In Search of the Supernatural

Wading through the shallows of intellectual thought I not surprisingly find myself reading the Independent’s website, and in particular, a piece entitled “Why are supernatural beliefs so important to religion?” In it, Jared Diamond is summarised as first talking about famous religious stories of miraculous occurrences such as the story of Hanuman in Hinduism, and the events of Jesus’ life in Christianity. The article goes on:

The grand question here is: what purpose do these [beliefs] serve? Diamond sets out the interesting theory that religious beliefs were initially supernatural so that believers had to show their commitment to the faith by taking on – and not questioning – core ideas that went beyond anything they had ever seen before, or would ever see in their lifetime.

[…]

“[gods’] powers surpassing human powers are projections of our own personal power fantasies”, they’re harder, better, faster, stronger. “Thus”, according to Diamond, “religious supernatural beliefs are irrational, but emotionally plausible and satisfying.” Hence why they’ve hung around so long.

In my opinion, however, this is a rather superficial argument, and does Diamond no credit whatsoever. From my point of view I can see at least two major flaws: the first is

The Importance of Symbolism

Diamond appears to be setting up a straw-man argument by assuming that 100% of accounts of the miraculous are intended by religious adherents to be taken 100% literally 100% of the time. Honestly, this is such a retarded line of reasoning that it is almost beneath me to respond to it but, hey, that’s what I get for reading The Independent. And plus I need the site traffic. My response to this is going to be brain-numbingly obvious to anyone who is familiar with initiatic traditions, but please bear in mind I’m writing for first-time visitors to my site who might be unfamiliar.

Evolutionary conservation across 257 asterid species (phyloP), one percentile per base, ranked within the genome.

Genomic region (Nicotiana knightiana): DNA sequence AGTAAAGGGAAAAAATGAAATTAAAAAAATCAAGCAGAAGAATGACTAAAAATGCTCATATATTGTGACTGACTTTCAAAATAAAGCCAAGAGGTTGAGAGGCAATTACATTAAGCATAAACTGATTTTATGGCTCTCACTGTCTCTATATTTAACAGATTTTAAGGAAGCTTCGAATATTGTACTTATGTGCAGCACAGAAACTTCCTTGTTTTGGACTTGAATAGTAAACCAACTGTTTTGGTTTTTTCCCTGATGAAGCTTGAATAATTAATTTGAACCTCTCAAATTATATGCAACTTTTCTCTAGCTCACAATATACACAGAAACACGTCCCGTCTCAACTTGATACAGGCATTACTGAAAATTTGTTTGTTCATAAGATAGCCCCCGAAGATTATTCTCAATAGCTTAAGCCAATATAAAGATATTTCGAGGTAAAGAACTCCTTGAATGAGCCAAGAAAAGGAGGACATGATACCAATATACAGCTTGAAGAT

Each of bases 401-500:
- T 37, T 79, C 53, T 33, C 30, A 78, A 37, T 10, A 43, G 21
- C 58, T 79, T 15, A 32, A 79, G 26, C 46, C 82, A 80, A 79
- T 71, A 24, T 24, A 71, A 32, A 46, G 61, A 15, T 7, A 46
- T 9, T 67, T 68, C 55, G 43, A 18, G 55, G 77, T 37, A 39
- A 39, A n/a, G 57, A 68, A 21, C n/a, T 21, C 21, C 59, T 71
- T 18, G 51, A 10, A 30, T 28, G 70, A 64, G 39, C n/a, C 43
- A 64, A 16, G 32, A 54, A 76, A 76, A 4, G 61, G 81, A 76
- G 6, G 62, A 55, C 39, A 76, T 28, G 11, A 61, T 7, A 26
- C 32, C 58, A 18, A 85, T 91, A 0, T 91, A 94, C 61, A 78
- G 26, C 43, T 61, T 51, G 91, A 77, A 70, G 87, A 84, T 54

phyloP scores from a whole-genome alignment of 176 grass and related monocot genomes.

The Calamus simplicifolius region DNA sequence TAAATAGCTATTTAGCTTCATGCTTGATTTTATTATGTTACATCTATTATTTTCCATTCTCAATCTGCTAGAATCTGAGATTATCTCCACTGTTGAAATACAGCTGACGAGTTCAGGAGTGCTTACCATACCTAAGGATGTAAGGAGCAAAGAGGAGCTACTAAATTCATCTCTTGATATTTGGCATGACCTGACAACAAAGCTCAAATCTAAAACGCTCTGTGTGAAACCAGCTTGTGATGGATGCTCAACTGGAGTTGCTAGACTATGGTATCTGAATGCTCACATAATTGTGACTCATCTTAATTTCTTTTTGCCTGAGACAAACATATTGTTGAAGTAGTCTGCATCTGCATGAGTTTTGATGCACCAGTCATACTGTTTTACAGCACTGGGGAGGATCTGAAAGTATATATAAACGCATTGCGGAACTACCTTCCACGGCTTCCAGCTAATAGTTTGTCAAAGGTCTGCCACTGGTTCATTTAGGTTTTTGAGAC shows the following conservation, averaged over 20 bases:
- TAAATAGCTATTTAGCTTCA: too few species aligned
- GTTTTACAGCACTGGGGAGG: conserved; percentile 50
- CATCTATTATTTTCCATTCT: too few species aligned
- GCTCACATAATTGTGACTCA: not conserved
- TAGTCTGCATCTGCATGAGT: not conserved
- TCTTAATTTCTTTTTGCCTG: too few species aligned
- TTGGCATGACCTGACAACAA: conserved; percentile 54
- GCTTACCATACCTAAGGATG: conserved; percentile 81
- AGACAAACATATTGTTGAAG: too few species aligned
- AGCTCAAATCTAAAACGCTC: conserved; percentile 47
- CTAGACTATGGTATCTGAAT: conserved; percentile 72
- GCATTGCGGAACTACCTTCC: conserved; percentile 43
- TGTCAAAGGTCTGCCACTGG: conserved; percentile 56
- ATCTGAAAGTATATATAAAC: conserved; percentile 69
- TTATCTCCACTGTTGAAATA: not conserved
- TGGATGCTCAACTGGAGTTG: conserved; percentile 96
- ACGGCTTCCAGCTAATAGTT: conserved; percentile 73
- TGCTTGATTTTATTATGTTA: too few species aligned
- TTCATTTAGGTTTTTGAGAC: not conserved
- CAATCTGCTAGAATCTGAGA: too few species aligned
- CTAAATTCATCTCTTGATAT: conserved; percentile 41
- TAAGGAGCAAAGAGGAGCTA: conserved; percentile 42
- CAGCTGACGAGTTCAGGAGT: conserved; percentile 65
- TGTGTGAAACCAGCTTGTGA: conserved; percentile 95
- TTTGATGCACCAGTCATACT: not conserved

What if, right, what if, some or all of all the stories told by religions are meant to be Symbolic rather than Literal? By “symbol” I specifically refer to a concept or idea which has a potential unlimited number of layers of meaning, and which leads the mind progressively deeper the more one contemplates it. What if, rather than trying to create Dogma, these stories were meant to create Mystery – which in its original meaning referred to teaching given out to initiates – ? The former represents the end of inner inquiry, the latter, because it deliberately arouses curiosity – its beginning.

Symbolism is the basic building block of the world’s mystery traditions into which the founders of the various religions were almost certainly initiated. Jared Diamond, a physiologist and geographer, has ignored the work of Jung, the first analytical psychologist, who devoted so much of his writing to myth and symbolism. If, per Jung, symbolism is so important to human psychology, is that not more of a credible reason why supernatural beliefs remain important in religion?

The other argument against the irrationality of the supernatural is

The Reality of Mystical States of Consciousness

Mystical states of consciousness are real – in the sense that they exist, people experience them from time to time, and descriptions of them have tended to be fairly consistent for several thousand years or more. I would suggest that many examples of Supernatural phenomena in religions are mostly accounts derived from mystical episodes. In some cases it is blatant – e.g. the Book of Revelation – though in others it is less so, unless one looks at them from the vantage point of experience. E.g. the account of the Transfiguration.

I would further posit that many accounts of the supernatural which form the basis of religion are in fact pre-rational – but not irrational – responses to perfectly genuine mystical experiences. Such experiences are powerful forces for personal motivation. I say pre-rational though because the motivation to found one’s own (dogmatising) religion would arise from not being aware of the full nature of the mystical – or confusing something which everyone could be taught to experience with a divine revelation meant exclusively for oneself. From my own observations I would say that established traditions both exoteric and esoteric would encourage those having mystical experiences to interpret them as personal experiences in the light of those particular traditions.

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Filed under Religion, Supernatural

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